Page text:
UMass Amherst Bans Students From Leaving Dorms For Walks Amid COVID Spike
By Jason Hall
February 16, 2021
The university has placed the campus on lock down and several restrictions have been implemented for students, including a limit on who can take walks around the campus, NBC Boston reports.
Students have been directed to limit interaction at the encouragement of state public health officials in an effort to limit the spread of COVID-19 and the school expects everyone's cooperation, according to UMass Amherst's official website.
All UMass Amherst classes will be held remotely and students living in dormitories or off-campus housing will be instructed not to leave their residences with exceptions including meals, COVID testing twice per week and medical appointments for the foreseeable future, NBC Boston reports.
All UMass Amherst athletic practices and competitions have been canceled as part of the new restrictions. The near-shutdown on campus will continue until at least February 21 and will only be lifted "if the public health situation improves significantly" during that time.
Students living in residence halls are prohibited from leaving their residence to go for a walk as they are required to isolate in their dorm, according to UMass Amherst's website. However, students with dogs will be allowed to go on short walks while wearing a mask, but must adhere to social distancing guidelines and avoid unnecessary interactions with others.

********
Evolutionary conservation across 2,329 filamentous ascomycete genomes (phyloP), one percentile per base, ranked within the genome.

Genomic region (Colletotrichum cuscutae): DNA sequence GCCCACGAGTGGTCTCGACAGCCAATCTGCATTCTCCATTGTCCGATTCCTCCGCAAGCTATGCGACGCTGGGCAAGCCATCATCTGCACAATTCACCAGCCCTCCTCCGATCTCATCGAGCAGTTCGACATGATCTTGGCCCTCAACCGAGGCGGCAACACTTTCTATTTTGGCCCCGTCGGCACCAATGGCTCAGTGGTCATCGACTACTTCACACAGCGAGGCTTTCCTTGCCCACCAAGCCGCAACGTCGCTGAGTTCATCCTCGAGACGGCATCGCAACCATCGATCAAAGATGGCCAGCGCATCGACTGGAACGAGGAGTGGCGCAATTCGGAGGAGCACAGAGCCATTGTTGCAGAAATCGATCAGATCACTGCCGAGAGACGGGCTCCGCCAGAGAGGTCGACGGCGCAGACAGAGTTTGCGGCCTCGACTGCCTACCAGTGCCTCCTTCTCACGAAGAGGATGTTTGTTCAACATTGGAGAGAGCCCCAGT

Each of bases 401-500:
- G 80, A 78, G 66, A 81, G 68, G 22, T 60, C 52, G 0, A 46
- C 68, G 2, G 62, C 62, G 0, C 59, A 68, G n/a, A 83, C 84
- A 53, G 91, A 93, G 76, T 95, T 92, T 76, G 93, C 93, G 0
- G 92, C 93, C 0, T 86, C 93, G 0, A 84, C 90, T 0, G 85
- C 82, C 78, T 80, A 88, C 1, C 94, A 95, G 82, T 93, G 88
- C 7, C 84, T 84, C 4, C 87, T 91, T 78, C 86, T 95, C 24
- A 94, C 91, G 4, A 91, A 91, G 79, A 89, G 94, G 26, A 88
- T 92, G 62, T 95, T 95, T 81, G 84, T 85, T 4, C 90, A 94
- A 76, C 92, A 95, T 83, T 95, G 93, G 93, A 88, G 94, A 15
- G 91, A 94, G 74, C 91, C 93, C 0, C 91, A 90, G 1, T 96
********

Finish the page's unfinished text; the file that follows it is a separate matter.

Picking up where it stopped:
The university says students can use the allowed trips for meals and twice-weekly COVID testing at the Mullins Center as opportunities to take walks for their health, as well as participating in virtual fitness classes.
Students living in the same residence hall will also be prohibited from hanging out in each others' rooms and no guests will be allowed until further notice. Additionally, students are not allowed to gather in any spaces while the new restrictions are in place.
The new restrictions were announced on February 5 as school officials said there was "a concerning rise" in new positive COVID-19 cases.
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